U.S. Army Military Police School Detainee Policy, Procedures, and Operations Course

United States Army Military Police School Subcourse Number MP 3211

  • 53 pages
  • April 2006


This lesson describes detainees captured or detained by the US Armed Forces and provides key definitions. These definitions explain the different personnel categories that a Military Police (MP) commander may be required to handle, protect, account for, and ensure are treated according to established laws, regulations, and international agreements. For the purpose of this lesson, the broader use of the word “detainee” applies to Enemy Prisoners of War (EPWs), Civilian Internees (CIs), Retained Persons (RPs), and other classification terms for US-controlled persons unless otherwise specified. Use of specific detainee classifications does not preclude protections granted according to Geneva Conventions I through IV (1949), Department of Defense (DoD) Directive 5100.77, or protections promulgated under paragraph 1-5 of Army Regulation (AR) 190-8. MP leaders and Soldiers conducting Internment/Resettlement (I/R) operations must maintain task proficiency for each category. For the purposes of this subcourse, detainee operations are defined as operations that take or keep selected individuals in custody as a result of military operations to control their movement and activity and/or gain intelligence.

PART – A – Detainee Key Definitions.

1. Captured personnel are initially all classified as detainees until their legal status has been determined. AR 190-8 is a publication that provides more information regarding the classification of individuals. The terms defined in the following paragraphs encompass all captured personnel and are classified as follows:

a. Detainees. The overarching term detainee is defined as any person captured, detained, held, or otherwise under the control of DoD personnel (military, civilian, or contractor employee). It does not include personnel being held for law enforcement purposes. Detainees may also include enemy combatants, EPWs, CIs, or RPs.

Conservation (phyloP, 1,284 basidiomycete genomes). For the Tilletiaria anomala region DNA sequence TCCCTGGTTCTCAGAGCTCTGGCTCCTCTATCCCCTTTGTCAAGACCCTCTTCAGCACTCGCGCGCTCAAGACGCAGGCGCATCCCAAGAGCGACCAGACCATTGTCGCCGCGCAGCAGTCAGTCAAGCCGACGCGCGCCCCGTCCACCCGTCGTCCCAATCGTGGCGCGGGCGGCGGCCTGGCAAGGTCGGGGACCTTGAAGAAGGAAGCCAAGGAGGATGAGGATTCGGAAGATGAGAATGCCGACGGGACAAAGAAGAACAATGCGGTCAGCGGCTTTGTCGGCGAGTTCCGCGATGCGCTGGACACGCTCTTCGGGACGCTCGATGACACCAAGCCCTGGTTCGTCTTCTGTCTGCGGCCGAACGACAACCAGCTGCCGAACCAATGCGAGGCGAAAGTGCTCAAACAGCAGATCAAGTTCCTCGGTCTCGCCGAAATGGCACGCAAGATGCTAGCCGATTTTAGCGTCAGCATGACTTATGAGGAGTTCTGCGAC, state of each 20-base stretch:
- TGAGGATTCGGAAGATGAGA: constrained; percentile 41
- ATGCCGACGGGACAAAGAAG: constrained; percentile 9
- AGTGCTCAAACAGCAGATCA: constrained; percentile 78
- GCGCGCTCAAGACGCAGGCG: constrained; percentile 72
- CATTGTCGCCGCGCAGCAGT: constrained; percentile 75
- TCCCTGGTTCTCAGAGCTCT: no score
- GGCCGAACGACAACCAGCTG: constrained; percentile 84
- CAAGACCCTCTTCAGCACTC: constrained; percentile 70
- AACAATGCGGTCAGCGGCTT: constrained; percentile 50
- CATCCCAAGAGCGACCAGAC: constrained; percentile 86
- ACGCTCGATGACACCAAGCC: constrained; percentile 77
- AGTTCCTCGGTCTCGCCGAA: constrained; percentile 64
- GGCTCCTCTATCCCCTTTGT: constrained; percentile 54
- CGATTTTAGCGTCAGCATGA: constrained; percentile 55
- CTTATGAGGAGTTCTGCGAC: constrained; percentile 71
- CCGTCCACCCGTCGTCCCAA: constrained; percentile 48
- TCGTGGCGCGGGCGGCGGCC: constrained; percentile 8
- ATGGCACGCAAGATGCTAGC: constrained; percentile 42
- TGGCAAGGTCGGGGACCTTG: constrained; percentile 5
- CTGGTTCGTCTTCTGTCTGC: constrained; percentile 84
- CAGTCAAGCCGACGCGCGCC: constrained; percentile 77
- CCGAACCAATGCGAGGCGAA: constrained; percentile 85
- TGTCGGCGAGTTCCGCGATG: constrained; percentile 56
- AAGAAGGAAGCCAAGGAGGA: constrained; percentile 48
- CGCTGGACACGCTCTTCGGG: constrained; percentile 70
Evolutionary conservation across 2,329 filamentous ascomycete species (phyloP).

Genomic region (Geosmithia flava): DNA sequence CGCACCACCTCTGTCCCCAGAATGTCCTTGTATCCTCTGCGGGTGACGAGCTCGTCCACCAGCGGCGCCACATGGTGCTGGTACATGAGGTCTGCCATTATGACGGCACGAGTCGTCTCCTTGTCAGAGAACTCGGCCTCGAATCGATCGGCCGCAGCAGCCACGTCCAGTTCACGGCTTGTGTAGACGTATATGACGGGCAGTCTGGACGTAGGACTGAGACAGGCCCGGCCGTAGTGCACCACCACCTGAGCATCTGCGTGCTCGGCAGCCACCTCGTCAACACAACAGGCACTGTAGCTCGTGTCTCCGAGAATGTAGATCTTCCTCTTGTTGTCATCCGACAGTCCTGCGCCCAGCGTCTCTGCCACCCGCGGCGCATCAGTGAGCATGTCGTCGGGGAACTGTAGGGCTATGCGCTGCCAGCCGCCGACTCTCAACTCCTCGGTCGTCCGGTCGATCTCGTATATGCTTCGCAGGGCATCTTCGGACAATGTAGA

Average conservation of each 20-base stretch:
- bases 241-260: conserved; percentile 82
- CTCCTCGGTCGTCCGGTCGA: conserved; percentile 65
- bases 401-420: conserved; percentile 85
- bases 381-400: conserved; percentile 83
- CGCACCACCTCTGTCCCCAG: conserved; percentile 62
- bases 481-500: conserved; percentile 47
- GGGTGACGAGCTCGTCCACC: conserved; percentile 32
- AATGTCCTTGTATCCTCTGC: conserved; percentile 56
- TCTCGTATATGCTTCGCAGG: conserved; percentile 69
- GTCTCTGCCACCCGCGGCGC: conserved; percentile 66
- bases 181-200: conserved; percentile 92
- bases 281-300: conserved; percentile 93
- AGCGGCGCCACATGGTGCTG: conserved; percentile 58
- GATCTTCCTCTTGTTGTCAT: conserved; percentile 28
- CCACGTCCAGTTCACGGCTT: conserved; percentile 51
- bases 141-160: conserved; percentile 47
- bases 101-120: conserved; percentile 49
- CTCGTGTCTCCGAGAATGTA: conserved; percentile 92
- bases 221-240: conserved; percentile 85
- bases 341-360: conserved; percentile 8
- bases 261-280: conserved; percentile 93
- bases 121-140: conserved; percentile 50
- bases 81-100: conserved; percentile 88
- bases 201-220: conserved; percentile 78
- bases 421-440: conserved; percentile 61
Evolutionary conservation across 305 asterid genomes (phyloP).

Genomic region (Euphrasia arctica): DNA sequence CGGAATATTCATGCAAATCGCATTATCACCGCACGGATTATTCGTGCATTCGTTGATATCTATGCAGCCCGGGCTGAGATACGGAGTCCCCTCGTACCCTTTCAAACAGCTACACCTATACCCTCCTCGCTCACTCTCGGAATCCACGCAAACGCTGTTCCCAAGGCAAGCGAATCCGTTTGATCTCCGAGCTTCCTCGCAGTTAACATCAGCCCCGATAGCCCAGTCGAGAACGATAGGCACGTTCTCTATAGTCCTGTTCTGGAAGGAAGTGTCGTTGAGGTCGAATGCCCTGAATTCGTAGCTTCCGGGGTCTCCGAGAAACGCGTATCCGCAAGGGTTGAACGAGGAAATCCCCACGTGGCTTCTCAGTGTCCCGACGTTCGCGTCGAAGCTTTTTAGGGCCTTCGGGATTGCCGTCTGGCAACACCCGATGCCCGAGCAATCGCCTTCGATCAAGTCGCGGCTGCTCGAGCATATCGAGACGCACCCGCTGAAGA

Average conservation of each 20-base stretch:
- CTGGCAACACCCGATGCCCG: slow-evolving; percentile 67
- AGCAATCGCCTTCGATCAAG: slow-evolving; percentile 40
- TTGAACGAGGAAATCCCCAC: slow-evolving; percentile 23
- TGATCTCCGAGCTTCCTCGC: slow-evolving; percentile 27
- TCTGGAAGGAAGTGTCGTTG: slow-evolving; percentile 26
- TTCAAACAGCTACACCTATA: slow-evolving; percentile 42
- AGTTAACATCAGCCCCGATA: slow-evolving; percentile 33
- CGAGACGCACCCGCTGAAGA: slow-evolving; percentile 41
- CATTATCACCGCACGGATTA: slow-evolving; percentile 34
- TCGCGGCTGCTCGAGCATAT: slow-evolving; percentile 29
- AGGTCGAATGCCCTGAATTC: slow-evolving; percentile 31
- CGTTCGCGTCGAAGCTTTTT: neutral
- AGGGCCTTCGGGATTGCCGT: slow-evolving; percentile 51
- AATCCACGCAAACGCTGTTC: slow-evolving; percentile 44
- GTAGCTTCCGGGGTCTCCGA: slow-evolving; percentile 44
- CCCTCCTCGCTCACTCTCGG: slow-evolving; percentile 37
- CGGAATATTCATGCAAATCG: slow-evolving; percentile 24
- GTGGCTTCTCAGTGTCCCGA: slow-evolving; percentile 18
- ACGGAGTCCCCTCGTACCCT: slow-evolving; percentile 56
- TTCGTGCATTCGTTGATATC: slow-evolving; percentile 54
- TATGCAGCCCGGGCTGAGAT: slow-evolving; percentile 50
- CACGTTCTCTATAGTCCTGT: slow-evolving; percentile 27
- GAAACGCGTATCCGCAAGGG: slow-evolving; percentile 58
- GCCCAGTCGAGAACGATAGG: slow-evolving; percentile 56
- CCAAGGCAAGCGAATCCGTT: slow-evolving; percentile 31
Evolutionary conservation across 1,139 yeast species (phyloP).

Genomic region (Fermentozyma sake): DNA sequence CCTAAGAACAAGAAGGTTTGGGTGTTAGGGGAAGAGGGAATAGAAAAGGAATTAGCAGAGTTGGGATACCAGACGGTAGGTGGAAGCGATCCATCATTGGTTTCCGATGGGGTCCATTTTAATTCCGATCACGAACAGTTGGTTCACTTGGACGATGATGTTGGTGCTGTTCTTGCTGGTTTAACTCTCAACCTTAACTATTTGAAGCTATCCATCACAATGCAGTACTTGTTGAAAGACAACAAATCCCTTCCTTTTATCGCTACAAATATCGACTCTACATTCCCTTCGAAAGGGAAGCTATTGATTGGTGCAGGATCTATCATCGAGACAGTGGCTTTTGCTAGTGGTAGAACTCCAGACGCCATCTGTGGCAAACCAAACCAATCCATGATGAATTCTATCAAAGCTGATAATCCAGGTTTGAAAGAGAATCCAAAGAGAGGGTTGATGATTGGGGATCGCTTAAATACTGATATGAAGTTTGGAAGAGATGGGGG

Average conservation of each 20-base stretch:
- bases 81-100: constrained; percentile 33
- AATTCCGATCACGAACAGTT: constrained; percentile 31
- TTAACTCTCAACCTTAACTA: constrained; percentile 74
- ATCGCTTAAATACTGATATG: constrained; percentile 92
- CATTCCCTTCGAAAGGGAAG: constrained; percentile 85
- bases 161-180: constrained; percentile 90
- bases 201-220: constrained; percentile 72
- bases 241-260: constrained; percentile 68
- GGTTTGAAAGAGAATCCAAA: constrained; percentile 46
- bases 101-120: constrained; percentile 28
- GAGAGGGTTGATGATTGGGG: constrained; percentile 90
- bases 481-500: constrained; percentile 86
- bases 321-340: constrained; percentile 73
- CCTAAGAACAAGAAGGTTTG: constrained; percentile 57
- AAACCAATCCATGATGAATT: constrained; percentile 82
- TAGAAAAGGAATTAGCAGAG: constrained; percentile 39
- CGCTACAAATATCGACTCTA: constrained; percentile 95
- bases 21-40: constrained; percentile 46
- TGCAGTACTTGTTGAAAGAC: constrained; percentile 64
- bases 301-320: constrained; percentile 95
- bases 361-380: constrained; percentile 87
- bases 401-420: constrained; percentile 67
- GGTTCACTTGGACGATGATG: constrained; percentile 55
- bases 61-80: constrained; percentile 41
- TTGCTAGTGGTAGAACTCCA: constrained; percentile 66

b. Enemy Prisoners of War (EPWs). EPWs are persons defined in Geneva Convention III (1949) as members of enemy armed forces and members of militias or volunteer corps forming part of such armed forces. Members of other militias and members of other volunteer corps (including those of organized resistance movements) belonging to an enemy power and operating in or outside their own territory (even if the territory is occupied) provided that such militias or volunteer corps, including organized resistance movements, fulfill the following conditions:

(1) They are commanded by a person responsible for his subordinates.
(2) They have fixed distinctive signs that are recognizable at a distance.
(3) They carry arms openly.
(4) They conduct operations according to the laws and customs of war.
(5) Members of the enemy, regular armed forces who profess allegiance to a government or an authority not recognized by the detaining power (the United States).
(6) Persons who accompany the armed forces of the enemy without actually being members thereof, such as civilian members of military aircraft crews, war correspondents, supply contractors, members of labor units, or individuals responsible for the welfare of the enemy armed forces, provided that they have received authorization from the armed forces that they are accompanying.
(7) Members of crews, including masters, pilots, and apprentices of the merchant marine and the crews of civilian aircraft of the enemy, who do not benefit by more favorable treatment under any other provisions of international laws.
(8) Inhabitants of a nonoccupied territory who, on the approach of the US Armed Forces, spontaneously take up arms to resist the invading forces without having time to form themselves into regular armed units, provided that they carry arms openly and respect the laws and customs of war.